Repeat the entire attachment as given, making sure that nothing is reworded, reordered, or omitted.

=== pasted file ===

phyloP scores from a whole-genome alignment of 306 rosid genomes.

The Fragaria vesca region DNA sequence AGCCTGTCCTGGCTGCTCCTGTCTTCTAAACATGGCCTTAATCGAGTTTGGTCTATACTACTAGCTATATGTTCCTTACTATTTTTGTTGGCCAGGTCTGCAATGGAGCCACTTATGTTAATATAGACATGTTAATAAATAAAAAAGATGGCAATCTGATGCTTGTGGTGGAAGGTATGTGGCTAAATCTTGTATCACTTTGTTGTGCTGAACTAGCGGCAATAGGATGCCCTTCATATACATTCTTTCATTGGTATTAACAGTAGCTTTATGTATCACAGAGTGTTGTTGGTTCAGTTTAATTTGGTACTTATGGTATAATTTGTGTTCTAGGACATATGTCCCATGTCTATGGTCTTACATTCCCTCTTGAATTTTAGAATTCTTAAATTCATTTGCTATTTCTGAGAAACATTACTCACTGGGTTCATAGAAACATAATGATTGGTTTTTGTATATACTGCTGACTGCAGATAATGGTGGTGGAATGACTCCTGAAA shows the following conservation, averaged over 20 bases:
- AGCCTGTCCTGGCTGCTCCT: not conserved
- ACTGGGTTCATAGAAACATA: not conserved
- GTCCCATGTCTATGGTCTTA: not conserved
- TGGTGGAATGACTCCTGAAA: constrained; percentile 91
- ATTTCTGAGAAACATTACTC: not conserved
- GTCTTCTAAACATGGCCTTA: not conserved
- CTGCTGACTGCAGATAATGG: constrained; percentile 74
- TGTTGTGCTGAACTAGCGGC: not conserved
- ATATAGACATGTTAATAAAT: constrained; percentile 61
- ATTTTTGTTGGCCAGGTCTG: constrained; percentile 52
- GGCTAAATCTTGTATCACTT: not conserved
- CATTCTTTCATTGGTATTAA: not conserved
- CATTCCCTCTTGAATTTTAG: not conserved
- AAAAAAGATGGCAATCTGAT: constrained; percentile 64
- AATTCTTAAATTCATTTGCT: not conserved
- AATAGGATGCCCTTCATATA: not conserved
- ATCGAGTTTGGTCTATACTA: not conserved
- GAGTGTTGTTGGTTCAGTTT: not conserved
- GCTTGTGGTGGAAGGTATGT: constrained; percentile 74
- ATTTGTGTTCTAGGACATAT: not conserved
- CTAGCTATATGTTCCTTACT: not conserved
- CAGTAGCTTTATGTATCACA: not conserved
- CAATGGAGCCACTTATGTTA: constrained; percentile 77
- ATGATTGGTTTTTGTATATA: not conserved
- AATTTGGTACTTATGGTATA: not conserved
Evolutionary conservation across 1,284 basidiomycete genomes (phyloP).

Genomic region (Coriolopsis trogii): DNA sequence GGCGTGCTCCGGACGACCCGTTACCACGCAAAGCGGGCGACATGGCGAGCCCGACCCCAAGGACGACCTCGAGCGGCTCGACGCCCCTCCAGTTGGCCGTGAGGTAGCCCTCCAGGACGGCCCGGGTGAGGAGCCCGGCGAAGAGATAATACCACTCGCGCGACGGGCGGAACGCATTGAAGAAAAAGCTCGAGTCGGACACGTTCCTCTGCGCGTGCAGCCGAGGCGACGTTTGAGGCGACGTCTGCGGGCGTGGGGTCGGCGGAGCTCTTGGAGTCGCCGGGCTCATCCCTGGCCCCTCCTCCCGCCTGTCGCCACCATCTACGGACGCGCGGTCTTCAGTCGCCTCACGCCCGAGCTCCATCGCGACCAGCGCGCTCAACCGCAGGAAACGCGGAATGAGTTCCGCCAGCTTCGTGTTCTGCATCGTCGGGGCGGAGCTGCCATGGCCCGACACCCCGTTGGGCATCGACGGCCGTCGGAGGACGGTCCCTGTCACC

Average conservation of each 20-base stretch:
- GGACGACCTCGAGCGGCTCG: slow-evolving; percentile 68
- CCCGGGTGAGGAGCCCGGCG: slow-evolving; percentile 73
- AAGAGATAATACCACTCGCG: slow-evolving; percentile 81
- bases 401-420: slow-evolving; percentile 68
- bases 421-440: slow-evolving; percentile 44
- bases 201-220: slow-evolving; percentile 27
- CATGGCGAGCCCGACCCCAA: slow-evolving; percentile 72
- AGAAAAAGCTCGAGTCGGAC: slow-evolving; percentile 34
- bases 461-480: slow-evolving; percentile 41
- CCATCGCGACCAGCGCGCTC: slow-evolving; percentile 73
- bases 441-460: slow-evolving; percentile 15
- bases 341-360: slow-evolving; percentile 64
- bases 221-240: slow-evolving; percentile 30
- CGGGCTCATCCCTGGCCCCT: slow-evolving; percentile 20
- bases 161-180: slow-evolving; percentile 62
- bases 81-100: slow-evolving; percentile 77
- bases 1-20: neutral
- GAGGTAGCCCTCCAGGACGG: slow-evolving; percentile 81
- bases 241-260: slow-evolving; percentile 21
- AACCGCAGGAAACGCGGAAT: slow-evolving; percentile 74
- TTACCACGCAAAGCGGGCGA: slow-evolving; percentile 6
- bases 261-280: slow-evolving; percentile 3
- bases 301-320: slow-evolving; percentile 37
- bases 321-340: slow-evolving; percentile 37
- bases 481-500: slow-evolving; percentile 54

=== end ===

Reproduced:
phyloP scores from a whole-genome alignment of 306 rosid genomes.

The Fragaria vesca region DNA sequence AGCCTGTCCTGGCTGCTCCTGTCTTCTAAACATGGCCTTAATCGAGTTTGGTCTATACTACTAGCTATATGTTCCTTACTATTTTTGTTGGCCAGGTCTGCAATGGAGCCACTTATGTTAATATAGACATGTTAATAAATAAAAAAGATGGCAATCTGATGCTTGTGGTGGAAGGTATGTGGCTAAATCTTGTATCACTTTGTTGTGCTGAACTAGCGGCAATAGGATGCCCTTCATATACATTCTTTCATTGGTATTAACAGTAGCTTTATGTATCACAGAGTGTTGTTGGTTCAGTTTAATTTGGTACTTATGGTATAATTTGTGTTCTAGGACATATGTCCCATGTCTATGGTCTTACATTCCCTCTTGAATTTTAGAATTCTTAAATTCATTTGCTATTTCTGAGAAACATTACTCACTGGGTTCATAGAAACATAATGATTGGTTTTTGTATATACTGCTGACTGCAGATAATGGTGGTGGAATGACTCCTGAAA shows the following conservation, averaged over 20 bases:
- AGCCTGTCCTGGCTGCTCCT: not conserved
- ACTGGGTTCATAGAAACATA: not conserved
- GTCCCATGTCTATGGTCTTA: not conserved
- TGGTGGAATGACTCCTGAAA: constrained; percentile 91
- ATTTCTGAGAAACATTACTC: not conserved
- GTCTTCTAAACATGGCCTTA: not conserved
- CTGCTGACTGCAGATAATGG: constrained; percentile 74
- TGTTGTGCTGAACTAGCGGC: not conserved
- ATATAGACATGTTAATAAAT: constrained; percentile 61
- ATTTTTGTTGGCCAGGTCTG: constrained; percentile 52
- GGCTAAATCTTGTATCACTT: not conserved
- CATTCTTTCATTGGTATTAA: not conserved
- CATTCCCTCTTGAATTTTAG: not conserved
- AAAAAAGATGGCAATCTGAT: constrained; percentile 64
- AATTCTTAAATTCATTTGCT: not conserved
- AATAGGATGCCCTTCATATA: not conserved
- ATCGAGTTTGGTCTATACTA: not conserved
- GAGTGTTGTTGGTTCAGTTT: not conserved
- GCTTGTGGTGGAAGGTATGT: constrained; percentile 74
- ATTTGTGTTCTAGGACATAT: not conserved
- CTAGCTATATGTTCCTTACT: not conserved
- CAGTAGCTTTATGTATCACA: not conserved
- CAATGGAGCCACTTATGTTA: constrained; percentile 77
- ATGATTGGTTTTTGTATATA: not conserved
- AATTTGGTACTTATGGTATA: not conserved
Evolutionary conservation across 1,284 basidiomycete genomes (phyloP).

Genomic region (Coriolopsis trogii): DNA sequence GGCGTGCTCCGGACGACCCGTTACCACGCAAAGCGGGCGACATGGCGAGCCCGACCCCAAGGACGACCTCGAGCGGCTCGACGCCCCTCCAGTTGGCCGTGAGGTAGCCCTCCAGGACGGCCCGGGTGAGGAGCCCGGCGAAGAGATAATACCACTCGCGCGACGGGCGGAACGCATTGAAGAAAAAGCTCGAGTCGGACACGTTCCTCTGCGCGTGCAGCCGAGGCGACGTTTGAGGCGACGTCTGCGGGCGTGGGGTCGGCGGAGCTCTTGGAGTCGCCGGGCTCATCCCTGGCCCCTCCTCCCGCCTGTCGCCACCATCTACGGACGCGCGGTCTTCAGTCGCCTCACGCCCGAGCTCCATCGCGACCAGCGCGCTCAACCGCAGGAAACGCGGAATGAGTTCCGCCAGCTTCGTGTTCTGCATCGTCGGGGCGGAGCTGCCATGGCCCGACACCCCGTTGGGCATCGACGGCCGTCGGAGGACGGTCCCTGTCACC

Average conservation of each 20-base stretch:
- GGACGACCTCGAGCGGCTCG: slow-evolving; percentile 68
- CCCGGGTGAGGAGCCCGGCG: slow-evolving; percentile 73
- AAGAGATAATACCACTCGCG: slow-evolving; percentile 81
- bases 401-420: slow-evolving; percentile 68
- bases 421-440: slow-evolving; percentile 44
- bases 201-220: slow-evolving; percentile 27
- CATGGCGAGCCCGACCCCAA: slow-evolving; percentile 72
- AGAAAAAGCTCGAGTCGGAC: slow-evolving; percentile 34
- bases 461-480: slow-evolving; percentile 41
- CCATCGCGACCAGCGCGCTC: slow-evolving; percentile 73
- bases 441-460: slow-evolving; percentile 15
- bases 341-360: slow-evolving; percentile 64
- bases 221-240: slow-evolving; percentile 30
- CGGGCTCATCCCTGGCCCCT: slow-evolving; percentile 20
- bases 161-180: slow-evolving; percentile 62
- bases 81-100: slow-evolving; percentile 77
- bases 1-20: neutral
- GAGGTAGCCCTCCAGGACGG: slow-evolving; percentile 81
- bases 241-260: slow-evolving; percentile 21
- AACCGCAGGAAACGCGGAAT: slow-evolving; percentile 74
- TTACCACGCAAAGCGGGCGA: slow-evolving; percentile 6
- bases 261-280: slow-evolving; percentile 3
- bases 301-320: slow-evolving; percentile 37
- bases 321-340: slow-evolving; percentile 37
- bases 481-500: slow-evolving; percentile 54